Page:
Virginia did not get the chance to play rival Virginia Tech at home last year due to COVID-19 cancellations, so the team made sure to take advantage of the opportunity in a 54-52 win on Wednesday night. The Cavaliers (10-6, 4-2 ACC) fought through in a gritty, classically-Virginia victory. Leading scorer senior forward Jayden Gardner was uncharacteristically quiet, but junior center Francisco Caffaro stepped up with the game of his life, scoring a career-high 16 points to keep the Hokies (8-7, 0-4 ACC) from their first ACC victory.
After the visiting team won the tip, both squads started off slowly on the offensive end, with Virginia Tech struggling to make shots from beyond the arc and Virginia turning the ball over three times in four minutes. In addition, sophomore forward Kadin Shedrick — arguably the Cavaliers’ most important player — picked up two quick fouls, forcing Coach Tony Bennett to go to his bench earlier than normal.
After an ugly first few minutes, however, both teams settled in for a close first half, with the game being tied 9-9 with 13:35 left in the half. Sophomore point guard Reece Beekman — not known for his outside shot — continued his promising shooting streak with a three from the top of the key just over five minutes into the contest.
After the first media timeout, Virginia put on an absolute show on both ends of the court for a few minutes in the middle of the half. Caffaro gave the Cavaliers valuable minutes off the bench in place of Shedrick, and the home team played extremely stout defense, forcing the Hokies into seven turnovers in the first half. The Hokies answered with their own run, however, cutting what once was an eight-point lead to just one with 7:30 left in the half.
Virginia Tech took the lead briefly after coming out of a timeout, but the Hokies did not lead again for the rest of the half, as Virginia kept the game just out of reach. Another shot clock violation for Virginia was a highlight for the Cavaliers’ strong first half defense, and the squad went into the locker room with a hard-fought 25-23 lead. Bennett praised the defense in his postgame press conference.
“We were, again, not perfect, but we were as ready as we could be to guard their stuff, because it is difficult,” Bennett said.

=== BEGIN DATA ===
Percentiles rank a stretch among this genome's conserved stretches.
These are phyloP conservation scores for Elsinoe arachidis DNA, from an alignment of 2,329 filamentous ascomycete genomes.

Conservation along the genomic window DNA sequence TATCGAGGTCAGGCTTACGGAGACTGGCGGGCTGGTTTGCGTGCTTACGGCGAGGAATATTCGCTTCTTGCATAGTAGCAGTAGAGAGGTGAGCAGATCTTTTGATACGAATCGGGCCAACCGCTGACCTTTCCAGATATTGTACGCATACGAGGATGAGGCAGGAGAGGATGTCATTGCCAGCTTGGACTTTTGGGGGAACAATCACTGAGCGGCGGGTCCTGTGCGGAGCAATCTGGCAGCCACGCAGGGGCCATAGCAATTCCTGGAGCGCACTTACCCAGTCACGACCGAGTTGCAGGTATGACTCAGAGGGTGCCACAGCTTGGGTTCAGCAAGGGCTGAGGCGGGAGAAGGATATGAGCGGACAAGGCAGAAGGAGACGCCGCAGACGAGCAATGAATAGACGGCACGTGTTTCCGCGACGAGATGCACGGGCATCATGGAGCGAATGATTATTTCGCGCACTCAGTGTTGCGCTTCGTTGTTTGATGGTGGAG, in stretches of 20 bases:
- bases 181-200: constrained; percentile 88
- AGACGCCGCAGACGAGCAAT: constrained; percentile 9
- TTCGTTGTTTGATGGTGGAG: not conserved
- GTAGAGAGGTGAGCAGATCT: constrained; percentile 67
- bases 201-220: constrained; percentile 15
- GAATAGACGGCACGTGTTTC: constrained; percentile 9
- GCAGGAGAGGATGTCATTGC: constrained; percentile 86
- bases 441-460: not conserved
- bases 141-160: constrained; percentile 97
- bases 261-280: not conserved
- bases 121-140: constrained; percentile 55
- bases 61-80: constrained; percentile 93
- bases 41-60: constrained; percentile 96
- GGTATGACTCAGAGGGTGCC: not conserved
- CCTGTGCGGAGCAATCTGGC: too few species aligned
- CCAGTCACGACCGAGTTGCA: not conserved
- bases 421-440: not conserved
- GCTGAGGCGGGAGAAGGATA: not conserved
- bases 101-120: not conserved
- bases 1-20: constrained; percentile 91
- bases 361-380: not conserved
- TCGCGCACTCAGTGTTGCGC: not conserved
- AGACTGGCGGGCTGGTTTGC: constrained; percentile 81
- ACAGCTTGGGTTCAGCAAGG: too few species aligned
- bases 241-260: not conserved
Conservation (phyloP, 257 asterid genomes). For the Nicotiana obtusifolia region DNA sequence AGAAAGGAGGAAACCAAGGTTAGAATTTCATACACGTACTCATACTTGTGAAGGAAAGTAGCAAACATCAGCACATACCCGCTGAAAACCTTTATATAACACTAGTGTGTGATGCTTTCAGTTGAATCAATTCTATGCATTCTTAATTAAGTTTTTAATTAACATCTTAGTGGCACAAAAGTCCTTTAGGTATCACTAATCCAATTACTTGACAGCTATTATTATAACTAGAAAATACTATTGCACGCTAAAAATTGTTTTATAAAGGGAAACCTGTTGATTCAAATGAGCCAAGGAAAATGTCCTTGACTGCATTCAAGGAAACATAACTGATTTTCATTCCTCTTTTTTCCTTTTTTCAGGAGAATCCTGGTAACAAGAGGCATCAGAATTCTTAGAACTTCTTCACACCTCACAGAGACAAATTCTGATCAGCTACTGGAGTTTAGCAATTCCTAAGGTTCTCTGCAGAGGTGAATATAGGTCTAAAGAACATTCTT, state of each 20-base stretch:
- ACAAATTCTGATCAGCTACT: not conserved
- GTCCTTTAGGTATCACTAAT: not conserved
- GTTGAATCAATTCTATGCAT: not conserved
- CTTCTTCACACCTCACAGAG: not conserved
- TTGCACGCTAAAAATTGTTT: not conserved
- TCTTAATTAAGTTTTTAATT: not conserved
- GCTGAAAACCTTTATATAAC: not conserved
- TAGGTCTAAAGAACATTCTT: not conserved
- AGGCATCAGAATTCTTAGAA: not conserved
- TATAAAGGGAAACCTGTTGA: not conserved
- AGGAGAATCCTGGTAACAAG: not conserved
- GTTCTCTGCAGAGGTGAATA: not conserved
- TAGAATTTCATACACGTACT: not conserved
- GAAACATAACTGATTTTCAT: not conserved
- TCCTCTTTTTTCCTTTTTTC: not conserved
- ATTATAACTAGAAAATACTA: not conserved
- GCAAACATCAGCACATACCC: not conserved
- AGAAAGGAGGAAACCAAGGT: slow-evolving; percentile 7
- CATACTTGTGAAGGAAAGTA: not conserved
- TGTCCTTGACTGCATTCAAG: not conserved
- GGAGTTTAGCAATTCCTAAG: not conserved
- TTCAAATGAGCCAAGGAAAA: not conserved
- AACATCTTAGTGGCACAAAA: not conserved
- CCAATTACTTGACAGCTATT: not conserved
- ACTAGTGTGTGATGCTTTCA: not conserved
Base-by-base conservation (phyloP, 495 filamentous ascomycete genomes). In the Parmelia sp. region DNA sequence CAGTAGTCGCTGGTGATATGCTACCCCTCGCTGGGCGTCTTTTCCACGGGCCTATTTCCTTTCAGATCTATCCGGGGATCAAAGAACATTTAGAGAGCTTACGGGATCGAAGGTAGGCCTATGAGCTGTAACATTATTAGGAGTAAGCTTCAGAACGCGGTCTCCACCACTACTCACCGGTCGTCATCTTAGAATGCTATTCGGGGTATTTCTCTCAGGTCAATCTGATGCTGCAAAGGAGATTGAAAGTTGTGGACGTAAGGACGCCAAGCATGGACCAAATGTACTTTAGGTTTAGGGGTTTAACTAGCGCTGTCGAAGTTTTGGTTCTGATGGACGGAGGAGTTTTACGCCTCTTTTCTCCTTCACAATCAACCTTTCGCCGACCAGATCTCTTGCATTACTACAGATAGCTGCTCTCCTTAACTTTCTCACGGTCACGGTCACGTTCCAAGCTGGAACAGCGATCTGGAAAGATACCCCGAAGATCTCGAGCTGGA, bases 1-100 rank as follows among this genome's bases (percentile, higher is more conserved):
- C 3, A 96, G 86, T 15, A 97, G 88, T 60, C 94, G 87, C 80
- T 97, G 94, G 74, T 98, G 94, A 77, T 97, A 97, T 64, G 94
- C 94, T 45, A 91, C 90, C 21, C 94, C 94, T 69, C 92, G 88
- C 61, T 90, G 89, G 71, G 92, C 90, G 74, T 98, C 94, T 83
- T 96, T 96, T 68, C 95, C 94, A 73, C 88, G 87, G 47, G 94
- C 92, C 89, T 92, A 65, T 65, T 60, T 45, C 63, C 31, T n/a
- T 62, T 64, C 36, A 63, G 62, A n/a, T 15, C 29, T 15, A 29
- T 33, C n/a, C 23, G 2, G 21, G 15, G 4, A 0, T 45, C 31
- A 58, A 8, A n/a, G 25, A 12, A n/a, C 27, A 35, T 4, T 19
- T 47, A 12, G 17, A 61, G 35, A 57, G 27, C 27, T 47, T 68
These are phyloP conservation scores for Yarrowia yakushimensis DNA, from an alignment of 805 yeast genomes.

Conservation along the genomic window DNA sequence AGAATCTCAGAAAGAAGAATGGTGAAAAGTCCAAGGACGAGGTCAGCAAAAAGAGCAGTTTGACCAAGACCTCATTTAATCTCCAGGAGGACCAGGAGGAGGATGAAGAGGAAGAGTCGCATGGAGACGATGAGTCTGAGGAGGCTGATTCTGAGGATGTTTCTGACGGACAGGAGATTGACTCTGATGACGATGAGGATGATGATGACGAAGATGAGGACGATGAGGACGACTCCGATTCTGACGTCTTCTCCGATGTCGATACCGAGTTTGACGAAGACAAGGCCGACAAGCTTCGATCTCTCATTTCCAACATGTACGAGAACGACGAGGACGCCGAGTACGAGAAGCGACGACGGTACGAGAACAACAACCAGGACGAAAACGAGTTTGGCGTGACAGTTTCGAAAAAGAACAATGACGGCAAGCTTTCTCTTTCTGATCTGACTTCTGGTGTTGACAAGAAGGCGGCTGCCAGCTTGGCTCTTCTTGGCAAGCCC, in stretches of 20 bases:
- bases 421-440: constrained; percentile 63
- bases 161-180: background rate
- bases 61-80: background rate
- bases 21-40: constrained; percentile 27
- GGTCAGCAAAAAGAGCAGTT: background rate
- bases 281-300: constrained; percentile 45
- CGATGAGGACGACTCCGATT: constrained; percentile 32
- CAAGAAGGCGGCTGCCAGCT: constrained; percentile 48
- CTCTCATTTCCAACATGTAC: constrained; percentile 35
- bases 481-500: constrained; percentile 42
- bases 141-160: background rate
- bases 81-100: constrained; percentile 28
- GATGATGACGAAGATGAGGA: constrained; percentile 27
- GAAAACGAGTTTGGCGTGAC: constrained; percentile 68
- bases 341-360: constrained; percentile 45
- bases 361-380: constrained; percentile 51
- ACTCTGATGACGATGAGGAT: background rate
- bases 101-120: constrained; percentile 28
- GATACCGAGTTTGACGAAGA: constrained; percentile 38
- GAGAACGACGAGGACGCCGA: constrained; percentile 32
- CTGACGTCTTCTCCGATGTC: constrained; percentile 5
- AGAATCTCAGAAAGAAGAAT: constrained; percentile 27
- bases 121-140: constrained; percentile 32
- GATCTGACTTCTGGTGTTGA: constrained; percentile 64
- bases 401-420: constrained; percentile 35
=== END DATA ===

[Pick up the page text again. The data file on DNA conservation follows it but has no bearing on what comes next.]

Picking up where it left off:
The Hokies started off red-hot from the field in the second half, but Virginia was able to weather the storm behind the play of Beekman and company to hold a 33-30 lead with 15:55 to play. One of the biggest reasons for success for the Cavaliers was their rebounding — Virginia outrebounded Virginia Tech 31-29 over the game, and it seemed as if every time the Hokies made a stop, Virginia ended up with an offensive board.
What started as a highly efficient offensive performance from both teams quickly devolved to what it was in the first half — a tough, bang-inside matchup, particularly between Caffaro and Virginia Tech senior forward Keve Aluma. The defensive attitude of Virginia had certainly taken hold of the game, which would seem to favor the Cavaliers.
The game stayed close throughout the second half, as neither team could pull away. With just 8:19 left in the game, the score was tied once again, this time at 42. During this stretch, Virginia used a big frontcourt with Caffaro and Shedrick playing at the same time, something that seemed to throw the Hokies off and make it harder to score. Unfortunately, the Cavaliers could never completely break the game open, keeping Virginia Tech in the game.
In a game that featured a relative lack of three-point shooting, Virginia Tech’s guards woke up at an opportune time, and two threes along with a midrange jumper put the Hokies up by four, but Virginia cut the lead to 50-48 as the last media timeout came and went. After putting up another basket to go up four, the Hokies allowed Caffaro to single handedly bring the deficit to just one before junior point guard Armaan Franklin put the Cavaliers up 53-52 with a pair of free throws with just 1:33 left.
“Francisco, Papi really played well,” Bennett said in his postgame press conference. “His physicality was significant … and he got to the free throw line when we needed it.”
After a missed shot by the Hokies on the other end, Virginia had a chance to ice the game, but Beekman’s shot was blocked, resulting in a shot clock violation. Cavalier fans held their breath as Aluma — the game's leading scorer — had the ball, but he turned it over, giving Virginia the ball once again. After Clark made one of two free throw shots, the Hokies had two great opportunities to win the game, but the Cavaliers held on for a thrilling 54-52 win.
Virginia will stay in Charlottesville for its second consecutive home game as Wake Forest comes to town. Tip-off is set for 4:30 p.m. Saturday.